Note to all my college-student friends: Binge drinking is bad for you. Don’t do it.

But new research presented at the annual meeting of the American Sociological Association in Denver this week comes to the kind-of-surprising conclusion that college students who engage in binge drinking are happier than their non-bingeing peers.

You’d think it might be the other way around, that kids who aren’t happy would be drawn to binge drinking. But co-author Carolyn Hsu, an associate professor of sociology at Colgate University in Hamilton, N.Y., found that binge drinking is associated with status on campuses and that binge-drinking students tend to be happier with their social lives than others.

The as-yet-unpublished study cites earlier research linking binge drinking to problems that include poor academic performance, violence, risky sexual behaviors and the development of alcohol dependence. The authors note that alcohol-education programs have made young people well aware of those likely outcomes, yet students continue to be drawn to bingeing.

Aiming to tease out the relationships between students’ social status, their satisfaction with college life and their binge drinking, the researchers surveyed nearly 1,600 students at what the paper describes as a selective residential liberal arts college in the Northeast.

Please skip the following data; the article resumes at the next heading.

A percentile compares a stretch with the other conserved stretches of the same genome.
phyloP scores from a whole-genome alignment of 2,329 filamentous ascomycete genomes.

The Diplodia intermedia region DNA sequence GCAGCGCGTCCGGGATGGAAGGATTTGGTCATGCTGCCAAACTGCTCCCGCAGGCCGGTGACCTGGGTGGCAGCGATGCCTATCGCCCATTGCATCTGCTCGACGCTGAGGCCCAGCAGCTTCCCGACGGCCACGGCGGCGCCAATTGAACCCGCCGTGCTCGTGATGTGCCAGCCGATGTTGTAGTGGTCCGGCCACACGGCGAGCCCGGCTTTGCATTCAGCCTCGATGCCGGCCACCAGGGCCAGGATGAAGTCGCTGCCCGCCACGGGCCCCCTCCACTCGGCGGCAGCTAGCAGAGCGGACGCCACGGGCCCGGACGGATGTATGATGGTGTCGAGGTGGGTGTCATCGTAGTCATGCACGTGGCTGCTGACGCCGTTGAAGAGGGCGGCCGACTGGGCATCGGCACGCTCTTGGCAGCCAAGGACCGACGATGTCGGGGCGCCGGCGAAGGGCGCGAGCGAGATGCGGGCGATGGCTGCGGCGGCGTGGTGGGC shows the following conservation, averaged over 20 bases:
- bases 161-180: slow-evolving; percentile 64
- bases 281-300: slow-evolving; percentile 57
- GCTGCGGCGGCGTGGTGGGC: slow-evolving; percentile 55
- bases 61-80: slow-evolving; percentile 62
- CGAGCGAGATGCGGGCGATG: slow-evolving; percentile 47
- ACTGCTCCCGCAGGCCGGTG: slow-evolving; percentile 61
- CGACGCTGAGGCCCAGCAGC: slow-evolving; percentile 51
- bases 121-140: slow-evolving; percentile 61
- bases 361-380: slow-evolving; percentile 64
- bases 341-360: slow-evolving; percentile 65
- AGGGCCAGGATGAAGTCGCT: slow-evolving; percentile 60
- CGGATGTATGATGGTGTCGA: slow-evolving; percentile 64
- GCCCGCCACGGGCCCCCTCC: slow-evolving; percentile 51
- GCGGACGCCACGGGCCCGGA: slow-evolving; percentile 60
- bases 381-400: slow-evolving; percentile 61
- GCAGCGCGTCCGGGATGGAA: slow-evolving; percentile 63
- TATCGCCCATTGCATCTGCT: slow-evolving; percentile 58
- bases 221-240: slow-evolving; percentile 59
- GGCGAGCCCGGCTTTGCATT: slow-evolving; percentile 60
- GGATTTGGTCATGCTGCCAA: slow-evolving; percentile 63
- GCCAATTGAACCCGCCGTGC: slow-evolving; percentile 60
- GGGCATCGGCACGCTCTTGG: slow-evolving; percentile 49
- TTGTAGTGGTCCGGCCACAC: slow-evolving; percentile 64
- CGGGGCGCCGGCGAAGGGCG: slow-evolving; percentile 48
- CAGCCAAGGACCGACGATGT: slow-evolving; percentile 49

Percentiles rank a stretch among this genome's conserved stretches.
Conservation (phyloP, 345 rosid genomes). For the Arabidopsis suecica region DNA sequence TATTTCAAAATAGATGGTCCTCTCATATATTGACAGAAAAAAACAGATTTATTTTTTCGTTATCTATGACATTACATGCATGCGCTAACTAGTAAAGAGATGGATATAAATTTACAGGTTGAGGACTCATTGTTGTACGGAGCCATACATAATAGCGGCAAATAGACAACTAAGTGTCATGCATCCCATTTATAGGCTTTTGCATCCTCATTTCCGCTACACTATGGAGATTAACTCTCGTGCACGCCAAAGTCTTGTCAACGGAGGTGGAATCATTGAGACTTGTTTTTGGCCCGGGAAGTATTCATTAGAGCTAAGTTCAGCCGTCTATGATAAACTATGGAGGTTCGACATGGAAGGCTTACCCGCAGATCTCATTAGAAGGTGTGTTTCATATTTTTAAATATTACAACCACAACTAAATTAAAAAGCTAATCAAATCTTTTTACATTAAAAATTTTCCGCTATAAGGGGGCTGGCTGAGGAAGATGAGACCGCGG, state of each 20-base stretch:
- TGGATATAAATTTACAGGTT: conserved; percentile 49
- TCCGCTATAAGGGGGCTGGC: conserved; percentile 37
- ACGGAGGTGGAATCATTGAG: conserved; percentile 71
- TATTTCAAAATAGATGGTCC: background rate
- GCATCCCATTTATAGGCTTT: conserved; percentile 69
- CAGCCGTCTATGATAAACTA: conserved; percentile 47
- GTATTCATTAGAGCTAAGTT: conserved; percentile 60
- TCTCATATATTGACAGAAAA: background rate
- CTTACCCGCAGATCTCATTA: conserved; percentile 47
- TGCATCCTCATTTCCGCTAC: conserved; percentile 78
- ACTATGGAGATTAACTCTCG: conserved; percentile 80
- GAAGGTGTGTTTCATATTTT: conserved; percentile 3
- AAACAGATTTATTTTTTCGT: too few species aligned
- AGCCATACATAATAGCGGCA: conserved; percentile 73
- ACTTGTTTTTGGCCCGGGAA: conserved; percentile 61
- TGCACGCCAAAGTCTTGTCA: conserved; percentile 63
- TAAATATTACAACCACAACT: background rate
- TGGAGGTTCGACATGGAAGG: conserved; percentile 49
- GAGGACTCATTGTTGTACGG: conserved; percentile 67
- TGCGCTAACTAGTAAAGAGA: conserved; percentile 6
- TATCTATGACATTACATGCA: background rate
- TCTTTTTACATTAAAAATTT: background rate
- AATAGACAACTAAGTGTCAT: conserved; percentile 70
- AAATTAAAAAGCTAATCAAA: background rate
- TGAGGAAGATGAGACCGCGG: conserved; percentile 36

Among those students, 64 percent reported binge drinking and 36 percent said they weren’t binge drinkers. Binge drinking was defined as consuming more than four drinks on one occasion for women, and more than five for men, at least once during a two-week period.

They found that students who were in high-status groups — wealthy, white, male, participating in Greek life — were more satisfied socially than those in low-status groups — less wealthy, racial minorities, female, lesbian/gay/bisexual/transgender/queer (LGBTQ), not participating in a fraternity or sorority.

The study further found that high-status students were far more likely than low-status students to be binge drinkers. It also found that low-status students could boost their social satisfaction so it was about the same as that of high-status students by binge drinking. Conversely, high-status students who didn’t binge drink had lower levels of social satisfaction than did high-status binge drinkers.

Contrary to what you might think, the study found that binge drinkers didn’t typically engage in the practice to mitigate unhappiness or combat anxiety, but rather to improve their social standing by behaving the way students of high social status behaved.

If you’re thinking that’s really sad, I agree.

The authors conclude: “The present study offers another insight into the nature of a seemingly intractable social problem. It is our hope that by drawing attention to the important social motivations underlying binge drinking, institutional administrators and public health professionals will be able to design and implement programs for students that take into account the full range of reasons that students binge drink.”